I Switched to Foaming Hand Soap to Save a Little Money—Here’s How to DIY It
Since March of 2020, our family of three has been spending $546.24 each year on liquid hand soap. We started a monthly subscription plan at the height of the pandemic and a magical box has shown up each month since, and we haven’t had to think about running out or adding soap to our shopping list. It’s all been so very convenient. This month, however, as I was fighting to shove the eight bottles of liquid soap onto the sagging wire shelf in our tiny linen closet, things got out of hand and after much screaming at the tiny little closet, I decided the perfectly scented, mildly priced bottles that show up so magically every month needed to start showing up in fewer quantities.
I considered the inconvenience of the magical box not showing up on my doorstep at all, then did some quick math to see if it was really worth canceling. After reading $546.24 on my calculator, I picked my brain up off the floor and decided yes, absolutely yes, it was worth canceling the order. I really hadn’t stopped to think about how it was adding up financially, or in the sheer quantity of bottles we were recycling each year.
So, in an effort to save some cash and not fill the bin quite so fast, I started researching alternative options. I don’t care if this sounds petty — I’ll go ahead and admit that I am not a fan of refill soap packages. They’re messy and saggy, and I don’t have space for a giant blob of a bag in our already-packed linen closet. Bar soap was never an option to me, because I don’t see how it could ever not be a bacteria breeding ground with a 6-year-old whose fingers are constantly up her nose running around. Another option: foaming hand soap. This one intrigued me because instead of a refill bag, it requires just one container of liquid soap.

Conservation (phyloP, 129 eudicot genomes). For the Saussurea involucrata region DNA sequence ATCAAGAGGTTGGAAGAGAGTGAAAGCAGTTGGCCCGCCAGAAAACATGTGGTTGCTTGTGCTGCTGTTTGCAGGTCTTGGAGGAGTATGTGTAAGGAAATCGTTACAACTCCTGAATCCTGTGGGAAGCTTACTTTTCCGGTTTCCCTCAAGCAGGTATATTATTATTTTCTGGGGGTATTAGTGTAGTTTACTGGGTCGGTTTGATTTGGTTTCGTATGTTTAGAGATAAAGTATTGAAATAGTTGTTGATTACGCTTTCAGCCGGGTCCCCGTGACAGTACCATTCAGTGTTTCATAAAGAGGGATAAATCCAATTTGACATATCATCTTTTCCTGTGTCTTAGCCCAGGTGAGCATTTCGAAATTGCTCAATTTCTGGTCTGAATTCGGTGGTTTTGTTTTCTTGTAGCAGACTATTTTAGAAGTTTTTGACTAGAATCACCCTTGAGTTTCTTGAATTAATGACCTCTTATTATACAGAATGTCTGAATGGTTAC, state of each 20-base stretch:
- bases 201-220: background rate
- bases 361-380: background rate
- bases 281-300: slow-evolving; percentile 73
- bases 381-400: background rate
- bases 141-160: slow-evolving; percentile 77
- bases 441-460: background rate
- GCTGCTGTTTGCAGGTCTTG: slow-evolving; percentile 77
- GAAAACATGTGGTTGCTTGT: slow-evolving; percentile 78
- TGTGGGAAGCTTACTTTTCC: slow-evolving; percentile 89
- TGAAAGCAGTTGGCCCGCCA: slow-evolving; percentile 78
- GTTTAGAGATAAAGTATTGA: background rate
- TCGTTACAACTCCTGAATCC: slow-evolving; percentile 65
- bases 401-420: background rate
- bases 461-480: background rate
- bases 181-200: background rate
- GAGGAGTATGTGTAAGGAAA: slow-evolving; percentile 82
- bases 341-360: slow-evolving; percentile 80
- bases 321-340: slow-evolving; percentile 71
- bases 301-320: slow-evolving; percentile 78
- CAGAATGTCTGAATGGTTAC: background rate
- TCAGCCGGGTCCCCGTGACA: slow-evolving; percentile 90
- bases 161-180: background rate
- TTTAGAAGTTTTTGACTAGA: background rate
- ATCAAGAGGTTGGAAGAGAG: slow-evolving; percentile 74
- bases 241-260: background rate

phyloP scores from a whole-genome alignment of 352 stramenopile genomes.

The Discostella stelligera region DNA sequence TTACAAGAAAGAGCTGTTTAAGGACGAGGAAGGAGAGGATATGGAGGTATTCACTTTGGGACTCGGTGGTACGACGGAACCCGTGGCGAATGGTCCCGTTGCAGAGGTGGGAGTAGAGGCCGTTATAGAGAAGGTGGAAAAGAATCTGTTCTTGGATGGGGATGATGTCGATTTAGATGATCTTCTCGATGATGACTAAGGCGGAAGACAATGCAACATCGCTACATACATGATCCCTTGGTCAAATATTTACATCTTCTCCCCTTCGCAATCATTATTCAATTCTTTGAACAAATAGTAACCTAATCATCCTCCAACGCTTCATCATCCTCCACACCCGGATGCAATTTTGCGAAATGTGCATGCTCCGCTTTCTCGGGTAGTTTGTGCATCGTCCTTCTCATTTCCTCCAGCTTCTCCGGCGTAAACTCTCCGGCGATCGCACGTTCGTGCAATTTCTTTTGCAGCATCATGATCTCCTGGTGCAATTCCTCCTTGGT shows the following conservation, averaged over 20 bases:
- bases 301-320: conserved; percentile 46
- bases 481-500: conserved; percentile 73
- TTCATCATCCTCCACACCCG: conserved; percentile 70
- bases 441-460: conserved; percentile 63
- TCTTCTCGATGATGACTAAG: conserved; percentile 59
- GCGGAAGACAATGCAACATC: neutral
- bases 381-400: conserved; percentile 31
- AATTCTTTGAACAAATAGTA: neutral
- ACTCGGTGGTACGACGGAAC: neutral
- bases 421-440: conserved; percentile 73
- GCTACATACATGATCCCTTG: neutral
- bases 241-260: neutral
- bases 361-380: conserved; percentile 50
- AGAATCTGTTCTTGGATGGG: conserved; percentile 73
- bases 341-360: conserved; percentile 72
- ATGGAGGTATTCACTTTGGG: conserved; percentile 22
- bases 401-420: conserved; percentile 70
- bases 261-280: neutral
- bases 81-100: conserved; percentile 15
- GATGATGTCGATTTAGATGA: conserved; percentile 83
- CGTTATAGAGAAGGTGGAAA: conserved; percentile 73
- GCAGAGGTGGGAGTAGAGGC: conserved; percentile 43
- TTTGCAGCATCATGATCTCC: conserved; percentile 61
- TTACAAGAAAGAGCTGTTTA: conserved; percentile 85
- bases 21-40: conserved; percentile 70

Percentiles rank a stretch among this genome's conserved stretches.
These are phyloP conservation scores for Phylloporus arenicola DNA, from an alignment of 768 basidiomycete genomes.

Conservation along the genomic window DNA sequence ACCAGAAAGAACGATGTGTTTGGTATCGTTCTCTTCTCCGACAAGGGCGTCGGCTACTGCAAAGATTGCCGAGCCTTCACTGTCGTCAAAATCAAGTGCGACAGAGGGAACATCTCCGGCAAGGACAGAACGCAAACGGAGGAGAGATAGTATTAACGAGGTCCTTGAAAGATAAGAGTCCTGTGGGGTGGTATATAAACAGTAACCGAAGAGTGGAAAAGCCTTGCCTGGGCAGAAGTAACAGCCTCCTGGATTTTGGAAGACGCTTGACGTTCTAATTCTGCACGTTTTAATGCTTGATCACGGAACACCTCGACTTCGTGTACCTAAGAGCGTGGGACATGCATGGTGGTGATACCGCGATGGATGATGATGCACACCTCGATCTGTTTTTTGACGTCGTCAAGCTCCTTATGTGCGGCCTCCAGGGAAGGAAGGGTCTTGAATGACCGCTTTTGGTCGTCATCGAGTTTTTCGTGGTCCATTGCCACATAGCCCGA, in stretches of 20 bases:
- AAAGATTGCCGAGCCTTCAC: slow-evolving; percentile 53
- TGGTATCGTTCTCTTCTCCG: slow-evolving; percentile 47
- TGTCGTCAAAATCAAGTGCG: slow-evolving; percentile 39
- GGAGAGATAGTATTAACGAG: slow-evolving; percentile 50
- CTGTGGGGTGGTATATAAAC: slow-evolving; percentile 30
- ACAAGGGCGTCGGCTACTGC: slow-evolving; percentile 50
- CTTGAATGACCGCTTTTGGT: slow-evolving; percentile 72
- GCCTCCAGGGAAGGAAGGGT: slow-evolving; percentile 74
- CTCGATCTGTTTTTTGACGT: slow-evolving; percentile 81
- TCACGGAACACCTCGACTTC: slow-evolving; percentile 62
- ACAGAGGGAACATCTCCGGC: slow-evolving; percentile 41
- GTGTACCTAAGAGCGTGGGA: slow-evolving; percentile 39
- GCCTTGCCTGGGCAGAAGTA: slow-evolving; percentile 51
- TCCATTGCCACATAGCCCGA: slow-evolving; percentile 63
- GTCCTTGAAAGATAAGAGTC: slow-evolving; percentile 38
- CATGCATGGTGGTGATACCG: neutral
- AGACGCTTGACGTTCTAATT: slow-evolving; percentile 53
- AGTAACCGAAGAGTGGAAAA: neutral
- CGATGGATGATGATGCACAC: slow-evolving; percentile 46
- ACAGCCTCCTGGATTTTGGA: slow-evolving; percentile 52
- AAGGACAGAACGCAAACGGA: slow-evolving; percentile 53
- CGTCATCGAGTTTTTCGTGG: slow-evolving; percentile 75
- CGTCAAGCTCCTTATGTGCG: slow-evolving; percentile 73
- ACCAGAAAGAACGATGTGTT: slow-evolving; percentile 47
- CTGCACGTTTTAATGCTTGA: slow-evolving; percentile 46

Foaming hand soap definitely seemed like my best option, but I was concerned about whether or not it actually worked as well against germs as a full-concentration liquid soap. I read about a study conducted by the American Journal of Infection Control that tested two common brands of hand soap: one liquid and one foaming. The study showed that the bacterial colony count of foaming hand soap did decrease, but didn’t lower as significantly as it did with the liquid hand soap.
When asked about the study, Dr. Guenter Kampf, a hand hygiene expert at the University of Ernst in Germany, noted that “For domestic use it may not make a difference whether a foam or liquid soap is used because cleaning of the hands is the main purpose of washing them.”
My takeaway? Dr Guenter Kampf didn’t say not to use the foaming soap, so I decided to go for it — with the caveat that I’d bust out the full formula liquid soap when someone in the household got sick.
So I made my own. I’ve been using it for a while now and I am very pleased. It’s so incredibly easy to make — it’s all about the foaming mechanism on the pump. You can purchase something new like this modern one, or simply reuse a foaming pump bottle like the ones from Bath and Body Works. I stole mine from my mom’s house on a recent visit and took the label off and it looks good as new.
The only other thing you need besides the foaming pump is liquid soap. You can use either dish soap or regular liquid hand soap — it really doesn’t matter. I’ve seen people use everything from Palmolive to the refill packs from Cleancult (the only soap refill containers I don’t mind!). I stuck with my favorite mid-range brand in my favorite scent. You can also use castile soap, and add in a few drops of jojoba oil and essential oils if you prefer to go the natural route.
Step 1: Fill the bottom of your foam soap container with about 1 inch of liquid soap. Even if you have a larger container, 1 inch of soap will be more than enough.
Step 2: Turn on a slow stream of water and fill the container, leaving enough room to put the pump back in without overflowing.
Step 3: Screw the foam pump in place and give the container a little shake.
That’s it! You’re finished! Once the pump is empty just repeat the steps — you’ll be amazed how long that one container of liquid soap will last.